The secret to growing succulent, tasty leaves and preventing premature bolting is to keep lettuce growing fast. Bitterness naturally occurs in older plants. It also develops in drought-stressed young plants because a lack of water causes lettuce to slow its growth and signals the plant to produce more latex, a bitter milky sap. "If you can keep your soil at a moist sponge level, the lettuce will grow continuously to harvest," Stonaker says. "Lettuce that wilts is much more likely to bolt and taste bitter." Conserve water by using soaker hoses or drip tape to irrigate lettuce.
Mulching your lettuce bed does help keep the soil moist, but it attracts slugs and snails, and straw and grass mulch tend to blow into lettuce heads, making postharvest cleaning a chore. Rather than mulching, plant your lettuce a bit closer together, Stonaker suggests. "Lettuce makes a little microclimate for itself when planted together," he explains. "In densely planted beds, the lettuce keeps the soil cool and moist."
Lettuce grows quickly and typically does not need additional fertilizer during the growing season. In fact, fertilizing too much causes the plants to produce very lush leaves that attract aphids. Gardeners can avoid most lettuce problems, including tip burn, bitterness, and fungal disease, by planting lettuce in a site that features full sun and well-drained soil with balanced fertility and by keeping the soil consistently moist but never soggy.
Harvest lettuce in the morning, when the plants' cells are fully hydrated. For head and whole-leaf lettuce plants, slice the plant off at the soil line with a sharp knife. Pinch off individual leaves of leaf lettuce as needed and use scissors to cut baby-sized lettuce. "We aim to cut baby lettuces when they are about 4 inches high," Dawling says. "We cut off about 3 inches and leave an inch." After harvesting baby lettuce, pour diluted fish emulsion on the row to encourage the greens to regrow quickly.
Hold off on washing lettuce until just before eating, because damp greens deteriorate much faster in storage than dry ones. Lettuce stays fresh for two weeks or longer if wrapped in plastic and placed in the crisper drawer of the refrigerator, but it tastes best, and is most satisfying, when eaten fresh.
Photo courtesy of Christa Neu
Three-Season Lettuce Plan
Growing lettuce continuously from spring through fall requires planning, because lettuce matures at different rates depending on the season and variety. If your family eats salad every day, plan on growing two heads of lettuce or a 2-foot-long band of baby greens per person each week.
Plant romaine, butterhead, and leaf lettuce seedlings (purchase some from a nursery if you didn't start your own) and direct-seed a week or two before your average last-frost date. In early spring, plant lettuce every two weeks and install a row cover over your plants to moderate air temperature, protect plants from variable weather, and keep out insect pests. As the weather warms, remove the row cover, begin planting every 7 to 10 days, and switch to heat-tolerant varieties.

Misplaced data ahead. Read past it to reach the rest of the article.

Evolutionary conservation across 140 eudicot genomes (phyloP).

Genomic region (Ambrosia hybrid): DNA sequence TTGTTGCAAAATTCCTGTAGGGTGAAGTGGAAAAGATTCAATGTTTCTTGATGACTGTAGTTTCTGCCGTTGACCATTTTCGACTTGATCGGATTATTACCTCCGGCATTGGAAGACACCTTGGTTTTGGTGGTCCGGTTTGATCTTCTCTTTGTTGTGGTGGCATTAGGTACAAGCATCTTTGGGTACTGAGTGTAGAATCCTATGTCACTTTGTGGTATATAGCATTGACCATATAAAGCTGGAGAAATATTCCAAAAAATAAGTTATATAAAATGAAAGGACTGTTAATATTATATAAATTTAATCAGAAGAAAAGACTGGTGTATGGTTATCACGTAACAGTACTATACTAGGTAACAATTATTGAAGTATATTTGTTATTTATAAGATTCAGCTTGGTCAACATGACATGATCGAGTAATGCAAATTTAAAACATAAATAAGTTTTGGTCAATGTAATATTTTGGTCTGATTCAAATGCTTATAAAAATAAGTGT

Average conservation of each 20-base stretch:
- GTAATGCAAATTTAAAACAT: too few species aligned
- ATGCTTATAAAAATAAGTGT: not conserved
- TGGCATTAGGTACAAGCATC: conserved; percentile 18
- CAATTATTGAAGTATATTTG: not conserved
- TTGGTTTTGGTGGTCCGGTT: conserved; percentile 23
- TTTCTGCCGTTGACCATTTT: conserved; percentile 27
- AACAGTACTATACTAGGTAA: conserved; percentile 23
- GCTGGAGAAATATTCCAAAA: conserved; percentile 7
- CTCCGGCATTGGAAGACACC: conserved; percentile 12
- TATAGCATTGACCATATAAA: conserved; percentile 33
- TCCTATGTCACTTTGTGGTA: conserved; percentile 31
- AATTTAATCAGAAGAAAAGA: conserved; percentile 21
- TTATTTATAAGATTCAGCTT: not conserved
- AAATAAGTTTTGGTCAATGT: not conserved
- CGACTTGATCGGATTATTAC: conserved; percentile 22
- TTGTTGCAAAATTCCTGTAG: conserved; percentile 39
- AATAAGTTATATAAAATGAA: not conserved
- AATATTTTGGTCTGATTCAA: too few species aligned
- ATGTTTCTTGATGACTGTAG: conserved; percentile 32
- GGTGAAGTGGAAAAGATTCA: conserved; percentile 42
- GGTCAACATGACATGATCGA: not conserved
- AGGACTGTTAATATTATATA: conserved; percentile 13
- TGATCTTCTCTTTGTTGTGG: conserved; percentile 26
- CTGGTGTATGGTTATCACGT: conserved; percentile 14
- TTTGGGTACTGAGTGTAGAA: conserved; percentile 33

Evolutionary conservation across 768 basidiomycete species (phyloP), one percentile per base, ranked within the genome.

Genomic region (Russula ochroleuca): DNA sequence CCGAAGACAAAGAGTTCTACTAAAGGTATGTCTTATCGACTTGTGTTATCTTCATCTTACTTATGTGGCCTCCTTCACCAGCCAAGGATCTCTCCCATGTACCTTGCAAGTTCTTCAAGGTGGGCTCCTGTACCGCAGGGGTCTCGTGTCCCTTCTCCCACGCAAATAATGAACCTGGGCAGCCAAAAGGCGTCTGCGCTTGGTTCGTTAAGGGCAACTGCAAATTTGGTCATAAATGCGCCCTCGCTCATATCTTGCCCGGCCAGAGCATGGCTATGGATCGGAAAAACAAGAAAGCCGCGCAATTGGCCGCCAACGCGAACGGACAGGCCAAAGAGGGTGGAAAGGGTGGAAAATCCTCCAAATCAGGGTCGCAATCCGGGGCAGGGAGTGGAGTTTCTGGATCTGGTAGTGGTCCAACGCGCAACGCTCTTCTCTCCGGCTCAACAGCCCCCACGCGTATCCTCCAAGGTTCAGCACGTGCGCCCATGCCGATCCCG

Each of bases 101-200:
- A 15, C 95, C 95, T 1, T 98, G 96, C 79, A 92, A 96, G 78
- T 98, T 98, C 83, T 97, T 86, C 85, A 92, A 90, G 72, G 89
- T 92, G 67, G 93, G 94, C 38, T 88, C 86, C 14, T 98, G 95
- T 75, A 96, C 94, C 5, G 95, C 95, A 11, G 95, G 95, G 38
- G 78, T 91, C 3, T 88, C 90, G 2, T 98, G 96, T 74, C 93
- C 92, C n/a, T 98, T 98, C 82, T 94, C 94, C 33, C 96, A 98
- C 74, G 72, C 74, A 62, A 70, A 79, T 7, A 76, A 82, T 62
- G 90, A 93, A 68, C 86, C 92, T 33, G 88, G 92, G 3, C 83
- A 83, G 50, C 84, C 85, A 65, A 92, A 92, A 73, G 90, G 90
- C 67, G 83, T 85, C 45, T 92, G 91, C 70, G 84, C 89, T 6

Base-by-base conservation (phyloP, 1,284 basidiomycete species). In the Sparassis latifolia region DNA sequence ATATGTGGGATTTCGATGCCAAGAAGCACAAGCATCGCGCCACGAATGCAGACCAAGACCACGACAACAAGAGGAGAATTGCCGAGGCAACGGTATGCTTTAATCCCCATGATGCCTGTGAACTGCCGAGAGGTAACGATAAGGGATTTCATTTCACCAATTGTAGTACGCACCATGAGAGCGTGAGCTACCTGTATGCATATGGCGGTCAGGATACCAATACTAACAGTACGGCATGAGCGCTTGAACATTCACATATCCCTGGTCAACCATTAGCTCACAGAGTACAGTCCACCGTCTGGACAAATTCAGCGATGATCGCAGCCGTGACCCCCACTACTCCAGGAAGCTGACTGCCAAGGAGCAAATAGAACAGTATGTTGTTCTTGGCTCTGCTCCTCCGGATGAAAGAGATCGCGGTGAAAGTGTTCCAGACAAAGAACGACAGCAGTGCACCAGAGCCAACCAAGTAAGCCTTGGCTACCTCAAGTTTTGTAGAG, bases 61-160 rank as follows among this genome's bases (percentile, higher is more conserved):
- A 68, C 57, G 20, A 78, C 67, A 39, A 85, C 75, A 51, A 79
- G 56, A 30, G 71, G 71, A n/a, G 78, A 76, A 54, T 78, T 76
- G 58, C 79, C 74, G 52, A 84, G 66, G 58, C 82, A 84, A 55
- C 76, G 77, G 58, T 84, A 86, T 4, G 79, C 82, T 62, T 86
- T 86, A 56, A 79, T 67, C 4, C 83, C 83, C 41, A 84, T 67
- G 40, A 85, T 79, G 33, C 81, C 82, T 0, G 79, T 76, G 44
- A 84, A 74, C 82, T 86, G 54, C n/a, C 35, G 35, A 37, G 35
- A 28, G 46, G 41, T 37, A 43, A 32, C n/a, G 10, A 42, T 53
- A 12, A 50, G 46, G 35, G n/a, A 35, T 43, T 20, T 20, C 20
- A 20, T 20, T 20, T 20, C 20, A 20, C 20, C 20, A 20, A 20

Lettuce germinates in just three days when the soil is 68°F, but soil temperatures over 85°F signal the seed to go dormant. Overcome this summertime problem by planting seedlings of heat-tolerant varieties, especially Batavians. If you direct-sow, store your lettuce seed in the refrigerator and cool down the soil for a few days before planting. "Water the soil and put down burlap bags to keep the soil moist and dark and cool," advises Pam Dawling, a market gardener in Virginia. In her climate, she also recommends laying ice over rows immediately after sowing.
Transplant and direct-sow lettuce to areas that get shade, such as underneath tomato plants or corn. Be sure to keep up on watering, and harvest lettuce at the baby stage before it has a chance to develop bitter-tasting latex. Make successive plantings every 7 to 10 days in summer.
Gardeners in climates where summer temperatures stay consistently about 85°F can greatly improve yields and quality of summer lettuce by covering it with shade cloth. A study funded by the Organic Farming Research Foundation found that lettuce grown under 40 percent shade cloth from June through August in Kansas had higher yields, grew larger and faster, and produced reliably higher quality greens than lettuce grown in unshaded test plots.
Lettuce takes longer to mature as fall progresses, in response to cooler weather and shorter days. "In the fall, you need to plant more often, because one day's difference in sowing can make a difference of a week in harvesting," Dawling says. Switch to cold-tolerant varieties in late August and sow or plant seedlings at least once a week through the first half of September for harvests that will mature in late November. "Lettuce is very frost-tolerant," says Frank Stonaker, a researcher at Colorado State University. "It can tolerate temperatures down into the 20s." Install row covers over lettuce when nighttime temperatures dip below 45°F to protect the plants from wind and the elements and to keep your garden full of lettuce well into fall.
Best Lettuces for Heat and Cold
Researchers at Colorado State University set out to find which lettuce varieties handle summer heat the best. The Bolting Resistance Project used organic growing practices and tested more than 50 varieties. Several clear winners emerged over the course of the project, and they are listed in this table, along with two varieties that withstand chilly spring and fall temperatures.
'New Red Fire'
(cc) Mark Levisay/Flickr
Photo: Rob Cardillo
Photo: Rob Cardillo
Dark green leaves form a very large head.
Resists downy mildew, bottom rot, and tip burn.
28 baby size, 54 full size
Upright, densely packed head with dark green leaves and a pale heart.
Grows well in spring, summer, and fall. Frost-tolerant.
Heads grow 8 to 12 inches high and wide with dark green, crinkled leaves and a pale, crunchy heart.
Holds for up to three months in summer heat.
28 baby size, 48 full size
Reddish green, shiny leaves. Practically boltproof.
Resists tip burn and bottom rot.
Photo: Rob Cardillo